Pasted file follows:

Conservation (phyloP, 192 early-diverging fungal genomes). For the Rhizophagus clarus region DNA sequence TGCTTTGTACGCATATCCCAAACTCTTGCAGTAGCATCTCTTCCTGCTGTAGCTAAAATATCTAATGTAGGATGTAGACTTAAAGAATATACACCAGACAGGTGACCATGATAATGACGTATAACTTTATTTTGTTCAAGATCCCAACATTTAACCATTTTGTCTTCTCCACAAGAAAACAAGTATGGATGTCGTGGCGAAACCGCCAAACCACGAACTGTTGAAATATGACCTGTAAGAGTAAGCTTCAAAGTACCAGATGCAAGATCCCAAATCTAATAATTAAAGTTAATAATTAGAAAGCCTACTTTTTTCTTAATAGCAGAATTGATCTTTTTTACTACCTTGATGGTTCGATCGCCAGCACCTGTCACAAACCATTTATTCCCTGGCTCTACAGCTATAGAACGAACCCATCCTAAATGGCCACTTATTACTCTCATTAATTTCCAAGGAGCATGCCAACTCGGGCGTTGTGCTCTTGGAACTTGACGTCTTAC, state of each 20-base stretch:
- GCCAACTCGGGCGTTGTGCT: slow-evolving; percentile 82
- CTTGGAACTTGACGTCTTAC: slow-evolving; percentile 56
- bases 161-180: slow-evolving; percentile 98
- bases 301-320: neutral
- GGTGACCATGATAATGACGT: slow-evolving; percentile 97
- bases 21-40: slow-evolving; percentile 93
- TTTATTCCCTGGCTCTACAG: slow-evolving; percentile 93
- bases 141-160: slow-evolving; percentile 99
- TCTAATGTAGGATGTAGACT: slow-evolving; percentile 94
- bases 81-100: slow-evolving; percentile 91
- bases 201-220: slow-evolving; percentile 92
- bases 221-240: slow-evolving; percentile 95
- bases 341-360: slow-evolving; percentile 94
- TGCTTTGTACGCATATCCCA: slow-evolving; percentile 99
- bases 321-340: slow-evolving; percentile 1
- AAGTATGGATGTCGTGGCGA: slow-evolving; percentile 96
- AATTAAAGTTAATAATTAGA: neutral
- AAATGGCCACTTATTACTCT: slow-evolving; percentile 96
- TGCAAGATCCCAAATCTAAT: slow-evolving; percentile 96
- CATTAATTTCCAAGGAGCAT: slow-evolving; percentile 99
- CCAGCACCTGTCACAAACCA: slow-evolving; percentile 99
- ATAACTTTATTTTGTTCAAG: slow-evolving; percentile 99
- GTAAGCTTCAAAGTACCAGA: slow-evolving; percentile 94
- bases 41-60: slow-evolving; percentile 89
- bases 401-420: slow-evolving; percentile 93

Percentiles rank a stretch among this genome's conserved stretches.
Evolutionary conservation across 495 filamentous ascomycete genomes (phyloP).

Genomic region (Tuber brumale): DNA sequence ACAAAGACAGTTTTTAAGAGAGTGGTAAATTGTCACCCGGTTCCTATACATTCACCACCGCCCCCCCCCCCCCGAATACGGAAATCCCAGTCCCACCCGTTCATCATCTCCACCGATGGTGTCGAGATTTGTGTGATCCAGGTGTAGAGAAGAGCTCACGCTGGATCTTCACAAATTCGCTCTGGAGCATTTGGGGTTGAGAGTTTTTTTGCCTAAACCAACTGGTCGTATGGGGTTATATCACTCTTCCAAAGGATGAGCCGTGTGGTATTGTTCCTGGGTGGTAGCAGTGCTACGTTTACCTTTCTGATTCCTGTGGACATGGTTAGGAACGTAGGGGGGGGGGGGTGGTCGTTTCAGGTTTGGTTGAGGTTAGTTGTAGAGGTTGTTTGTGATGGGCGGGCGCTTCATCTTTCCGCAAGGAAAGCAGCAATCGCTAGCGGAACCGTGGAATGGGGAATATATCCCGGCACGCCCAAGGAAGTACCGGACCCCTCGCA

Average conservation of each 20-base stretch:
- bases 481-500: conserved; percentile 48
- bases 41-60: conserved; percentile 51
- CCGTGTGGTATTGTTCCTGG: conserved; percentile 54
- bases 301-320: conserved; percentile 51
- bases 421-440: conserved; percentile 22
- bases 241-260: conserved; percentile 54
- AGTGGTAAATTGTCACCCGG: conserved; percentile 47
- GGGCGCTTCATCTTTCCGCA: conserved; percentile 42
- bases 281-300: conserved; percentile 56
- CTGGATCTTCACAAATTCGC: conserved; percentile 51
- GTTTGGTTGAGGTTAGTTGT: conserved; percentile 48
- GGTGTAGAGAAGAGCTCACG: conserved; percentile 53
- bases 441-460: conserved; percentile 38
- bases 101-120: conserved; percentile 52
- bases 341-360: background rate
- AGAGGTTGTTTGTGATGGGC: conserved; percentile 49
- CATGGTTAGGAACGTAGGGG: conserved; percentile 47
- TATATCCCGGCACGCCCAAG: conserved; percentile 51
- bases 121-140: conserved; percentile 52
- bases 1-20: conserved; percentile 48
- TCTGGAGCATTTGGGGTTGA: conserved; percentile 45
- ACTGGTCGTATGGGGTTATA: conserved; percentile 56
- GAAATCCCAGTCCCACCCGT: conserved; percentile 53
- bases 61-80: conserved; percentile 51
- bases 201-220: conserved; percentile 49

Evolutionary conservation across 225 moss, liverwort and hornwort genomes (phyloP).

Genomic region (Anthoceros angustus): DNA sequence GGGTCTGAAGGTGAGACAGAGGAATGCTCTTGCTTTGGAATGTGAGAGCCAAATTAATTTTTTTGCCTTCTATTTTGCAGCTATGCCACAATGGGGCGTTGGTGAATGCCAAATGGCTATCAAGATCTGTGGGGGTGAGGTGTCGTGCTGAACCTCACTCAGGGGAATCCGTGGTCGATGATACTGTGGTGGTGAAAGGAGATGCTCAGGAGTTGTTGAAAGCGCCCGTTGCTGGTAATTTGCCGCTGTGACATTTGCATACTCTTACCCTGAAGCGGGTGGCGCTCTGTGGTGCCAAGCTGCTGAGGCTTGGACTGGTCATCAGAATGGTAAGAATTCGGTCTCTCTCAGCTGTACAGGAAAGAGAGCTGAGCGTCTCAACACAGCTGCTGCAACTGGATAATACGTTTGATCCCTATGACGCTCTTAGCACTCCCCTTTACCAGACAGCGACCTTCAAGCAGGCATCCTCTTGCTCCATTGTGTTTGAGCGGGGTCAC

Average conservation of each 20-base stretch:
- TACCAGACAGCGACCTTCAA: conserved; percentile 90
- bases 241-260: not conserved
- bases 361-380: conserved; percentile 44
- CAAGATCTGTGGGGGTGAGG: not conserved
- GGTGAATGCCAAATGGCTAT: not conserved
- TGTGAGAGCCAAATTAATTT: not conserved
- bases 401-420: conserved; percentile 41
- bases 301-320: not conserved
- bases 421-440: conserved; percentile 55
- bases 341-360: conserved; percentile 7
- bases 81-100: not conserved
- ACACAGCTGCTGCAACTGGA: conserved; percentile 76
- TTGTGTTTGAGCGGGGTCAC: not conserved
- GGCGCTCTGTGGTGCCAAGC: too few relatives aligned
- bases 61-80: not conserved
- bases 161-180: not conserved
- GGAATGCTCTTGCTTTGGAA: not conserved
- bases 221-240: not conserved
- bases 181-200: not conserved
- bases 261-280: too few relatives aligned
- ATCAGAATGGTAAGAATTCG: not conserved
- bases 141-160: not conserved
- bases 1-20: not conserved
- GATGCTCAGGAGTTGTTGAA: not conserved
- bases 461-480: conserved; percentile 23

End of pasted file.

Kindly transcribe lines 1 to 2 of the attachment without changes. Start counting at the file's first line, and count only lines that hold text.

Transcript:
Conservation (phyloP, 192 early-diverging fungal genomes). For the Rhizophagus clarus region DNA sequence TGCTTTGTACGCATATCCCAAACTCTTGCAGTAGCATCTCTTCCTGCTGTAGCTAAAATATCTAATGTAGGATGTAGACTTAAAGAATATACACCAGACAGGTGACCATGATAATGACGTATAACTTTATTTTGTTCAAGATCCCAACATTTAACCATTTTGTCTTCTCCACAAGAAAACAAGTATGGATGTCGTGGCGAAACCGCCAAACCACGAACTGTTGAAATATGACCTGTAAGAGTAAGCTTCAAAGTACCAGATGCAAGATCCCAAATCTAATAATTAAAGTTAATAATTAGAAAGCCTACTTTTTTCTTAATAGCAGAATTGATCTTTTTTACTACCTTGATGGTTCGATCGCCAGCACCTGTCACAAACCATTTATTCCCTGGCTCTACAGCTATAGAACGAACCCATCCTAAATGGCCACTTATTACTCTCATTAATTTCCAAGGAGCATGCCAACTCGGGCGTTGTGCTCTTGGAACTTGACGTCTTAC, state of each 20-base stretch:
- GCCAACTCGGGCGTTGTGCT: slow-evolving; percentile 82